CHILDREN OF SRIKANDI
Directed by The Children of Srikandi Collective
Official Selection, 2012 Berlin International Film Festival
A film that revels in performance, CHILDREN OF SRIKANDI is as much about being young, lesbian, and Indonesian, as it is about serenading elders on the street, a mother’s uncanny fairy tales, and rocking Gucci suspenders. It delivers the modern energy and razor sharp edges of Indonesian queer sisterhood bundled into a documentary that is smart, edgy, and evocative.
In 2010 Indonesia, two LGBT events, one a longstanding film festival, were attacked by conservative groups. Against this backdrop and in a country with the world’s largest Muslim population, eight women’s personal stories are intercut with gorgeous shadow puppetry stunningly performed by transgender players about the story of Srikandi, a warrior woman who identifies as a man in the Mahabharata, a famous Indian epic.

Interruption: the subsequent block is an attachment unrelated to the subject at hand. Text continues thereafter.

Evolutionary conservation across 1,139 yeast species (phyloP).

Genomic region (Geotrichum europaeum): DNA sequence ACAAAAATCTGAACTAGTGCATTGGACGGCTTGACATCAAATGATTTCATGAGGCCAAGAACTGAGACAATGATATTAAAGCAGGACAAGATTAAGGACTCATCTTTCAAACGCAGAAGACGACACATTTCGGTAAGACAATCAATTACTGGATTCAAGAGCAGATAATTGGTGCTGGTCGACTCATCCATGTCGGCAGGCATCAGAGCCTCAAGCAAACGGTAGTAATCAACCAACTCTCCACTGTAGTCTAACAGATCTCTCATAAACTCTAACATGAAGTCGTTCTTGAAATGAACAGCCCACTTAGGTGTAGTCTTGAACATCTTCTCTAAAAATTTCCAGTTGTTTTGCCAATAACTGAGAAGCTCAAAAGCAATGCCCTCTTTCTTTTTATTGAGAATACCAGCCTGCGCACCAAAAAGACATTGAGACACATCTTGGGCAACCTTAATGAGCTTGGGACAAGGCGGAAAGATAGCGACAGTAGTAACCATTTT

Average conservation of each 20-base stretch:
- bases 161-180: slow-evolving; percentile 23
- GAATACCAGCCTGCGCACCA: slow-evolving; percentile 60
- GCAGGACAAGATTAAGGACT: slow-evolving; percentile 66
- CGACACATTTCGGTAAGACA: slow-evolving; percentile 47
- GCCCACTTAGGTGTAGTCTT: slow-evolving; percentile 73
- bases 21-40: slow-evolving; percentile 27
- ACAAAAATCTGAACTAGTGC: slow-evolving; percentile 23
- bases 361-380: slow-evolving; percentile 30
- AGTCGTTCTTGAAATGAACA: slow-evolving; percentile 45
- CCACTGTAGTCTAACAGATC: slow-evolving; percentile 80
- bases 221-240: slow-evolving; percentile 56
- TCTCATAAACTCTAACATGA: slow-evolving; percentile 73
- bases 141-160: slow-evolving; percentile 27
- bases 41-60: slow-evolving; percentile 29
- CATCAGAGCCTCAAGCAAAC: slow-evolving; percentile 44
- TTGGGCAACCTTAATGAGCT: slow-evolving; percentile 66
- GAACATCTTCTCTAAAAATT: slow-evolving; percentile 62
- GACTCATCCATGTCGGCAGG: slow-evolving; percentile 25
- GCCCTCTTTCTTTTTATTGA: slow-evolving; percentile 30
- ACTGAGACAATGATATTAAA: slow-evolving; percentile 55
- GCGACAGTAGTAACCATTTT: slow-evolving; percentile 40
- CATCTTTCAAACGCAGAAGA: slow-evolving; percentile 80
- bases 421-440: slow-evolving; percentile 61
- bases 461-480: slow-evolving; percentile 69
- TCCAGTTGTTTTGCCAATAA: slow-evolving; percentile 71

Originally a workshop of eight films, CHILDREN OF SRIKANDI makes the oft-distracting anthology structure feel more like effortless discovery. No accident as the filmmakers decided to use different art practices to perform each other’s stories, multiplying identity and playing with the documentary format. The art is arresting and fresh, exploring areas such as butchness and the hijab, the cagey promise of solidarity, and the discovery of first love. There are stunning photos of seamless Indonesian neighborhoods interrupted by queerness in all its glory, and amber-lit strolls through the streets punctuated by guitar ballads and theater.
With tracks by Indonesia’s only female hip hopper Yacko, CHILDREN OF SRIKANDI is the first film by and about queer women in Indonesia, proving the rewards of filmmaking in the hands of its subjects. The film gives us a slice of emerging queerness that is radical and specifically Indonesian, in voices that feel like they come from the future. –Christina Ree
Co-presented by: Indonesian Arts and Culture Center